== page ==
General Fiction (10101)
|iCode||iType||Loan Rule||Loan Parameters||Call Number||Location||New Items on STAR?|
|10101||95||67||21D YH YR $.10||F ###||znaf||Yes. Use iType 82 and location znan. Add STAR to OPAC call number.|
- Popular fiction: Put here all fictional works (excluding poetry and plays) that aren’t more appropriately classed in mystery or science fiction. This includes westerns and romance novels (the only catch for these is that they shouldn’t be mass-market paperbacks — use the separate 10500 iCode and PB prefix for that format).
- Literary fiction: Include all novels and short story collections that are “serious” or have some kind of literary merit.
- Thrillers/suspense novels: The distinction between these works and mystery novels is fuzzy. As an easy starting point, look for a Detective and mystery fiction subject heading; it the record has one, put the book in 10106. Otherwise, some general tips: Aim to keep police procedurals, spy novels, and anything with a consistently dramatic, intense plotline in regular fiction. Look for a hero involved in espionage, law, or medicine, and description and dialogue that draws on jargon from his profession. To simplify things for patrons, keep together all works by writers operating hazily along the thriller/mystery line (either all in 10101 or all in 10106); be particularly diligent about this with writers on the Automatically Yours list. Break this preference for location consistency only when an author associated with a particular genre releases a book that clearly belongs somewhere else. For example, most of James Patterson’s novels are in mystery, but some, like this one about a middle-aged golfer with family and work problems, are definitely straight fiction. John Grisham tends to write mysteries, too, but has a few that are in 10101.
- Some books with elements of fantasy: For example, Margaret Atwood, Diana Gabaldon, Stephen King, J.R.R. Tolkien are in 10101. Works like theirs tend to have more literary or historical fiction associations that warrant F over SF, but there’s no hard and fast rule. If an incoming novel seems labeled incorrectly, just double-check with the CM head.
- Horror: Because horror novels rely on fear, suspense, and a confrontation with the unknown as the core elements driving their plotlines, all horror titles are thriller titles – and so could be shelved in F. The tricky part comes when a story has some futuristic element or an aspect of the occult as its source of tension. Some guidelines: put in F any “scary” novel with (a) Horror fiction as its only genre heading (as opposed to something like Fantasy fiction), (b) few or no supernatural elements, or (c) a more literary style. Sample works include Dracula, Frankenstein, and Dr. Jekyll and Mr. Hyde.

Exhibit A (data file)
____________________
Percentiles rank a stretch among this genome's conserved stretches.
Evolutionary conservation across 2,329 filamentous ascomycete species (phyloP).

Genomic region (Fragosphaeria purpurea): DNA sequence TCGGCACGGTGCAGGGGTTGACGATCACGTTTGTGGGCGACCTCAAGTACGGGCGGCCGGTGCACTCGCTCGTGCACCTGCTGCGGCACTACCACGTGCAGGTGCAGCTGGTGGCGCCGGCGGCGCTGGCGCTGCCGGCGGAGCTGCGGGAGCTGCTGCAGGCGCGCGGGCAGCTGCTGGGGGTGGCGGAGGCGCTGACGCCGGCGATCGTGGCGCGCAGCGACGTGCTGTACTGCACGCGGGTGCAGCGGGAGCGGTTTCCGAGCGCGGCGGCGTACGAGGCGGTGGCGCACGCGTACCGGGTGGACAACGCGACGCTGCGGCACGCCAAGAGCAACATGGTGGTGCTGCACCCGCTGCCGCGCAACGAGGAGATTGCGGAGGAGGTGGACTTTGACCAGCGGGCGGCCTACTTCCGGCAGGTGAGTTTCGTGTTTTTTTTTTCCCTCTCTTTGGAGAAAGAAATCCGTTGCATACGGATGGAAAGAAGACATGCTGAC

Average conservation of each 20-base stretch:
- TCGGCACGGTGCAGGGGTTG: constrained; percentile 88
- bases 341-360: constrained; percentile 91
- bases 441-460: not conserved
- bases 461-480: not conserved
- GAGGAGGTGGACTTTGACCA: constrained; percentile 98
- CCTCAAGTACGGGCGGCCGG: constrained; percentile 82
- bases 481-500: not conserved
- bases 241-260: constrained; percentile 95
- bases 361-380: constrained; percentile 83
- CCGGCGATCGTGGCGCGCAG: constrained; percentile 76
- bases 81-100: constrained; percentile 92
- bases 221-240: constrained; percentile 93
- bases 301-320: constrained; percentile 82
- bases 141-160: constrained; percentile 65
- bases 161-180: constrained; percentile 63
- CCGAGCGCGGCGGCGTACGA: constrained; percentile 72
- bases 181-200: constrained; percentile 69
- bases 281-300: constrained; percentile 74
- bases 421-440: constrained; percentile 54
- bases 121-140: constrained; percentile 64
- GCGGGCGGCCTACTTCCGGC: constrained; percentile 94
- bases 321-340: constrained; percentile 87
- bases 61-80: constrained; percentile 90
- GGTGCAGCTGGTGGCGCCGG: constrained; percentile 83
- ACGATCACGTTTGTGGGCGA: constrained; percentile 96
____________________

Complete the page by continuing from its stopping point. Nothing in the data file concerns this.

- Collaborations: Shelve single works of fiction created jointly by more than one person in 10101, not the 800s. Use the person credited in the 100 field for the spine label. For example, Beatriz Williams, Lauren Willig, and Karen White collaborated on the novel The glass ocean. Williams is listed in the 100 field. The book is in 10101 under F Wil.
- Anthologies of works by a single author: Collections of works by an individual author go in F. These can be comprised of short stories and/or longer works. Reserve the 800s for anthologies of writings by multiple authors.
What’s not included:
- Mystery and science fiction novels: To ID these, look for Detective and mystery fiction or Fantasy fiction genre headings. Use this as a starting point, not as a fail proof method. See the notes above as well as the SF and M pages for more criteria.
- Shakespeare: Texts of his plays and literary critiques of them go in the 800s.
- Most literary anthologies and some experimental fiction: Collections of works by more than one writer go in the 800s. The latter category is a fuzzier area; we’ve got some genre-bending works – titles that play with fact and fiction – in the 800s as opposed to F or BIO. Take a title-by-title approach: watch the Bib Deweys, B&T spines, and make a judgment call on which area is best.
Spine label and other info:
- Add a short story sticker to the spines of short fiction collections. Do not use any other stickers for books in 10101.
- Older titles just being published in English for the first time go to new shelving (znan) after initial processing.
- For series that have been picked up by a new writer after the original creator died/stopped writing it, use the lettering on the cover to determine which author to use in the call number. If the original author has received top billing, use that author’s name. For example, in one of the Tom Clancy series, Tom Clancy’s Op-Center: Dark Zone appears in large type on the cover, while the actual author of the book, Jeff Rovin, is credited in smaller type below. Use F Cla for the spine. Sample MARC data is below. See the Naming Conventions page for images.
100 field: |aRovin, Jeff, |eauthor.
245 field: |aTom Clancy’s Op-Center. |pDark zone / |ccreated by Tom Clancy and Steve Pieczenik ; written by Jeff Rovin and George Galdorisi.
700 field: |aClancy, Tom, |d1947-2013, |ecreator.
Spine label: F Cla
Item record call number field: F Clancy
100 field: |aLagercrantz, David, |eauthor.
245 field: |aThe girl in the spider’s web |cDavid Lagercrantz ; translated from the Swedish by George Goulding.
700 field: |aLarsson, Stieg, |d1954-2004.
Spine label: F Lag
Item record call number field: F Lagercrantz